Before the funeral, tens of thousands of Latvians filed past the three open coffins in a University of Latvia auditorium, just blocks from where the shootings took place. The line of people stretched for about three-quarters of a mile.
Many of the mourners carried candles and some kneeled briefly to place flowers by the coffins, which rested under a skylight and were surrounded by Latvian flags adorned with black ribbons.
''With their blood, they brought us closer to freedom,'' said 15-year-old Yuris Yanushevskis, who stood in line with six other high school students. Schools throughout the republic were closed.
After the public viewing of the bodies, the coffins were carried four blocks to the Freedom Monument for the hour-long funeral service. Then people boarded buses for Meza Cemetery, for burial in a candlelight ceremony.
The black berets held the Interior Ministry building, which is the Latvian police headquarters, for several hours before negotiating their departure. During their attack, they fired bullets into a nearby hotel and park. Most of the victims died in the park.
The Latvian prosecutor's office has begun an investigation, but no criminal charges have been filed.
Kononenko's colleague and best friend, Latvian policeman Yurij Vasilchenko, had difficulty holding back tears as he described the attack in an interview Friday.
''It was utter confusion,'' he said. ''He (Kononenko) showed great bravery. He pulled people out from under fire. We got separated. When I last saw him, he was alive in the park. We didn't know who was shooting in the trees.''
Some mourners said they believed the killings had galvanized Latvia's struggle for independence. The republic's parliament declared independence on May 4, two months after Lithuania took that step.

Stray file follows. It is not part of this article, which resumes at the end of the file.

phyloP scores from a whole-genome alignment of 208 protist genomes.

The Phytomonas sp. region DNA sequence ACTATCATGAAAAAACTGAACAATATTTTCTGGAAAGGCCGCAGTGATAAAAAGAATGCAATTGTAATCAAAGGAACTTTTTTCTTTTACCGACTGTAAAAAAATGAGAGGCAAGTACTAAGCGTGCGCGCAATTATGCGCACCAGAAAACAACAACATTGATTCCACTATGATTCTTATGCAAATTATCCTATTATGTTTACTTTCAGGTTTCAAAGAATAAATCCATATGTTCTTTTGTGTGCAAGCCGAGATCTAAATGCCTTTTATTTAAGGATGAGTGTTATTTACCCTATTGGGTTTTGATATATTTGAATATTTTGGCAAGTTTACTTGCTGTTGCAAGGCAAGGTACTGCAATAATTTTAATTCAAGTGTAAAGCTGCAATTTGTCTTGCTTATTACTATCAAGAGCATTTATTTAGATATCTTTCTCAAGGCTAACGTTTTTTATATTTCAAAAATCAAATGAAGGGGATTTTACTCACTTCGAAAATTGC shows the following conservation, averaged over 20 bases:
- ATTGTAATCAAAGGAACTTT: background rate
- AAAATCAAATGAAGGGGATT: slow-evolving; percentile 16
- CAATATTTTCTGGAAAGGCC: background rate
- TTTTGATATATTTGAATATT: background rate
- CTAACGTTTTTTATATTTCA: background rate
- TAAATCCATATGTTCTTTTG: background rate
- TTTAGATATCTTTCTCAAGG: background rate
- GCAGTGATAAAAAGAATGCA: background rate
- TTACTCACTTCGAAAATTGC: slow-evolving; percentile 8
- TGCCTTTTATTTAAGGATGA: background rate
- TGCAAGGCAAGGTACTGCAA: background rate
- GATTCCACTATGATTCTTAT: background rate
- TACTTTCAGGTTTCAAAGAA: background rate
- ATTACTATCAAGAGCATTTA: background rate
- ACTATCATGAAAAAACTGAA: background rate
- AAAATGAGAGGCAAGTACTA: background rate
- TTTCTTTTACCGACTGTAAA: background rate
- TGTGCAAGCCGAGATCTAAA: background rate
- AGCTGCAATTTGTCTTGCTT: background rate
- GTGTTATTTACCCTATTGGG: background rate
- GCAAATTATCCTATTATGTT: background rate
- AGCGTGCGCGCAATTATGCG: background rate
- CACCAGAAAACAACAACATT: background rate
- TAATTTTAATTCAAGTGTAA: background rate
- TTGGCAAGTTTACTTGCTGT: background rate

''When the Soviet Union annexed Latvia in 1940, maybe some people here didn't understand what kind of a totalitarian government it would be. But now, no one can have any doubt,'' said Paul Stamberg, a 66-year-old retired ambulance attendant.
In a diplomatic boost for the Baltics, Iceland's foreign ministry announced Friday it has established diplomatic relations with Lithuania.
''It is the understanding of the government that there are now de facto diplomatic relations between Iceland and Lithuania,'' said Thorsteinn Ingolfsson, foreign ministry undersecretary, speaking by telephone from Reykjavik.
Lithuania's officials have been seeking such recognition from foreign countries.
In another development, the Times of London on Friday quoted Lithuanian sources as saying Kazimiera Prunskiene, former prime minister of Lithuania and a leader of its independence campaign, has applied for asylum in Switzerland.
The paper quoted the unidentified sources as saying she applied for political asylum there Tuesday, saying her life was in danger in the Soviet Union.
However, in Bern, Swiss Justice Ministry spokesman Juerg Kistler said there was no evidence Mrs. Prunskiene had sought asylum in Switzerland. He said it was ''unlikely.''
Mrs. Prunskiene was forced to resign as prime minister Jan. 8 after Communists and radical nationalist supporters of President Vytautas Landsbergis joined to oppose food price increases she planned.